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ALC-474: NAFI PDP - Distraction Management & Cockpit Techniques
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Aeronautical Proficiency Training, LLC
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MANAGING DISTRACTIONS                                                                                                            

A distraction is anything that reduces our focus on successfully completing the task at hand.

A typical distraction example is when there is someone asking questions/talking to you during your preflight inspection.

The Pilot n Command is responsible for handling all distractions.      - 14 CFR Part 91.3A “The Pilot in Command of an aircraft is directly responsible for, and is the final authority as to, the operation of that aircraft”

No matter how you try to avoid having distractions, you can’t - they will always occur.

Another pilot can help manage distractions by running checklists in emergency/irregular operations, flying the airplane while you manage distractions, communicating with ATC.

Creating realistic scenarios incorporating typical distractions is the best way for a CFI to teach their students to handle distractions.

Regarding distractions, the PIC is on his/her own in flight.

Distractions can be fatal if not properly managed.

FAA information containing distraction management guidance: Risk Management Handbook

Very early in their training is the best time to introduce your student to distractions, so they learn to manage distractions effectively.

Private Pilot Airman Certification Standard is where Private Pilot check ride guidance on Distraction Management located.

Flight instructors and ground school instructors are equally responsible for teaching Distraction Management.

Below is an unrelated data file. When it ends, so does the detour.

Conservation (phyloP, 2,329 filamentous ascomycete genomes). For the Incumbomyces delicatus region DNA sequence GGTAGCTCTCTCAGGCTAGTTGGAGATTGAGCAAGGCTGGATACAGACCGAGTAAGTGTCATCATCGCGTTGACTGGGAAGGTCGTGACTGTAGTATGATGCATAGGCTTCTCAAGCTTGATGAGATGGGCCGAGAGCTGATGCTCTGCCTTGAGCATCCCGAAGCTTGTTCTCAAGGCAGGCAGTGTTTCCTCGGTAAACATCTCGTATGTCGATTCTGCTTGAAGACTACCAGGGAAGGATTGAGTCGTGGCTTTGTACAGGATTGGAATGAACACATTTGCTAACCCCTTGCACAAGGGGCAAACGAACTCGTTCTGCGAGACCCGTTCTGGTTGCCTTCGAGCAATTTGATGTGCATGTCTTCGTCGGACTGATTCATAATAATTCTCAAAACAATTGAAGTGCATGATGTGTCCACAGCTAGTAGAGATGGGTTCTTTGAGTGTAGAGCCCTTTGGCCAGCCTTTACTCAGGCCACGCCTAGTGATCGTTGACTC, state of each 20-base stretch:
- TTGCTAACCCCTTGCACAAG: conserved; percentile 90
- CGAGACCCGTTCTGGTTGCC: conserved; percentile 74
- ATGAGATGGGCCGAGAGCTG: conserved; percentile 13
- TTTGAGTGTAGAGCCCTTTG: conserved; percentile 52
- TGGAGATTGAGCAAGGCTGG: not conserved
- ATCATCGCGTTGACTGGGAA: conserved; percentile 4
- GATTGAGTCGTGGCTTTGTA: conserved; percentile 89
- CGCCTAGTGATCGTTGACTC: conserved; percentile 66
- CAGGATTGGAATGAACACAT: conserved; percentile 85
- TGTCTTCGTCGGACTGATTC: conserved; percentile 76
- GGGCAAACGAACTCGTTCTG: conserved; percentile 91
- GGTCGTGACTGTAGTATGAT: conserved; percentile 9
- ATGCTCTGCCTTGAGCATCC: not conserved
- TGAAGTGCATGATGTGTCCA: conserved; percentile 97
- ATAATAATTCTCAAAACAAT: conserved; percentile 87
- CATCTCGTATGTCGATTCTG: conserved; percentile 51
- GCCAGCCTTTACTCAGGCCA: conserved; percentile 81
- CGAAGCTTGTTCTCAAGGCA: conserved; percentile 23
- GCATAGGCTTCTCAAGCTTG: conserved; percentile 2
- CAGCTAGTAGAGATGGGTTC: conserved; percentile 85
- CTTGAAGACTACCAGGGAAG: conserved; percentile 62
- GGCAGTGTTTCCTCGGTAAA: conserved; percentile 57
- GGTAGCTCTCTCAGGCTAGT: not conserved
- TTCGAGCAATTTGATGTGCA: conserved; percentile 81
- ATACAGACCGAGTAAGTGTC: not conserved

Practicing all features of new equipment in VMC PRIOR to flight in IMC is the best idea for managing the distraction of new equipment on an IFR flight.

The following are some examples of distraction training scenarios: 

        A. Engaging in irrelevant discussions during preflight

        B. Introducing mechanical problems inflight

        C. Interrupting your student while in the middle of checklists

Probably the “most important” task that a CFI can teach a student is to fly the aircraft at all times.

Using the autopilot to help manage distractions is an effective strategy.

Teaching your student CRM skills will help to reduce distractions.

To reduce the chances of an altitude “bust”, stop other activities when within 500 or 1000 feet prior to “Level off.”

 The most important reason for teaching Distraction Management is to reduce the potentially hazardous consequences associated with “distracted flight.”

The majority of distractions involve all these: 

         A. Communications

         B. “Heads Down” work (programming GPS, etc.)

         C. Responding to “abnormal” situations

You the CFI can become a distraction for your student.

We can minimize the distractions due to “abnormal” situations by constant practice for those abnormal situations.

Standard Operating Procedures (SOP) can help minimize distractions by giving us “base line” procedures to fall back on when we get distracted.

Some management techniques that are effective during the preflight inspection are to:

        A. Preflight in a closed hangar

        B. Politely ignore everyone during the preflight

        C. Keep your passengers in the comfortable FBO while you preflight.

When you student is interrupted for a long time while doing a check list, teach them to start that particular check list over again.

You may teach your student to use you as a resource while managing distractions as it teaches them Crew Resource Management (CRM).

Some unsafe situations resulting from distractions are:

       A. Forgetting the gear/flaps

       B. Altitude “busts”

       C. Taxiway/Runway Incursion/Excursion

The “sterile cockpit” principle helps reduce distractions by:

       A. Minimizes unnecessary conversation in critical phases of flight

       B. Allows the pilot to concentrate on the “task at hand”

       C. Reduces the pilots workload

A student remembering that you said to "Fly the Airplane First" should help them during a distraction.

TIS/TCAS/ATC is effective in minimizing traffic watch distractions.